This summer, the world descends on London for the Olympic Games.  A photo project commissioned by the Photographer’s Gallery, however, shows us that the world is already there.  “The World in London” is a collection of 204 portraits of 204 Londoners, each of whom hail from one of the 204 countries competing in this year’s Games. Since each portrait was carried out by a different photographer, the style of the work is as diverse as its subjects: formal studio portraits, Skype screengrabs, and casual snapshots, by established artists and emerging talents, all make their way into the collection.  The resulting work is a portrait of both human and artistic diversity, showcasing one of the world’s most international cities through the lenses of some of its most creative photographers.  See photographs by Martin Parr, Stephen Shore, Rinko Kawauchi, Penelope Umbrico and 200 others at The World in London.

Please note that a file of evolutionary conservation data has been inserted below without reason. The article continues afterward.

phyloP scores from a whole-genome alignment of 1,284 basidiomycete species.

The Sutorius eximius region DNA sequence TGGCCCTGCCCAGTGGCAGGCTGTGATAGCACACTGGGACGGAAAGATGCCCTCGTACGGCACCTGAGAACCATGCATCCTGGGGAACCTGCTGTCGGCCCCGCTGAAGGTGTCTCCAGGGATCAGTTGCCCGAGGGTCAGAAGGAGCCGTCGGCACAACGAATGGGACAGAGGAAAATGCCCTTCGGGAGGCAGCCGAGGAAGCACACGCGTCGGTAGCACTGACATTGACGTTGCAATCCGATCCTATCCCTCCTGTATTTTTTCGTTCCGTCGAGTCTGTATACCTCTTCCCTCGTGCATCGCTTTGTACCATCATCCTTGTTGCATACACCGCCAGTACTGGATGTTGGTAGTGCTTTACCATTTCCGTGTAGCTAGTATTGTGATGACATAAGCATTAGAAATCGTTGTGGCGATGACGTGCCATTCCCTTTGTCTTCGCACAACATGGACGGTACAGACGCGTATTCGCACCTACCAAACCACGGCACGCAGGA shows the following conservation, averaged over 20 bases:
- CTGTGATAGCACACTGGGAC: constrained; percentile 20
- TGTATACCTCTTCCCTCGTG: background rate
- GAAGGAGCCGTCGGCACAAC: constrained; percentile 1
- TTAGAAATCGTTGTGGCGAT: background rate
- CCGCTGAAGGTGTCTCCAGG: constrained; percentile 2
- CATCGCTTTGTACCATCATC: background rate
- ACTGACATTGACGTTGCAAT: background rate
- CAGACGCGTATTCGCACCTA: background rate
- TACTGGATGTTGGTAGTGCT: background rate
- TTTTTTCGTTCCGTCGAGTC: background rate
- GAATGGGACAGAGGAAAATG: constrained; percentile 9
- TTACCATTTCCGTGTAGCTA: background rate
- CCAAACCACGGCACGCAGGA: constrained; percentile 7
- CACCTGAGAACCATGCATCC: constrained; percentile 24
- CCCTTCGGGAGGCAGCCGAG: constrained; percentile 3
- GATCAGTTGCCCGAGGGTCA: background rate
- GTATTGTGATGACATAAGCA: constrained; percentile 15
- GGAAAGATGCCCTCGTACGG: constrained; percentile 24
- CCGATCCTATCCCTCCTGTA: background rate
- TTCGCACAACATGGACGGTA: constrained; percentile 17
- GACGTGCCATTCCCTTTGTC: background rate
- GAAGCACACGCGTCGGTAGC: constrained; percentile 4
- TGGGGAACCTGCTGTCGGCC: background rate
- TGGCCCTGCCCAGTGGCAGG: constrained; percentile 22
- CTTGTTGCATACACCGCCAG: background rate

apertureWEEK: Photography Reading Shortlist

© International Center of Photography, 2012. Photograph by John Berens.

›› Throw out your SLR? App-maker Hipstamatic announced its plans to launch the Hipstamatic Foundation for Photojournalism to educate and support ”the next generation of photographic storytellers using smartphones with Hipstamatic.” Photojournalist Brad Mangin posted “How I Made Instagram Images That Were Good Enough for Sports Illustrated,” an essay about how he got a portfolio of iPhone Instagrams published, and how you can too. Traditional photojournalists everywhere are groaning, but check out Benjamin Lowy’s blog featuring his reports from Libya via Instagram (supported in part by a Magnum Foundation Emergency Fund grant) and judge for yourself.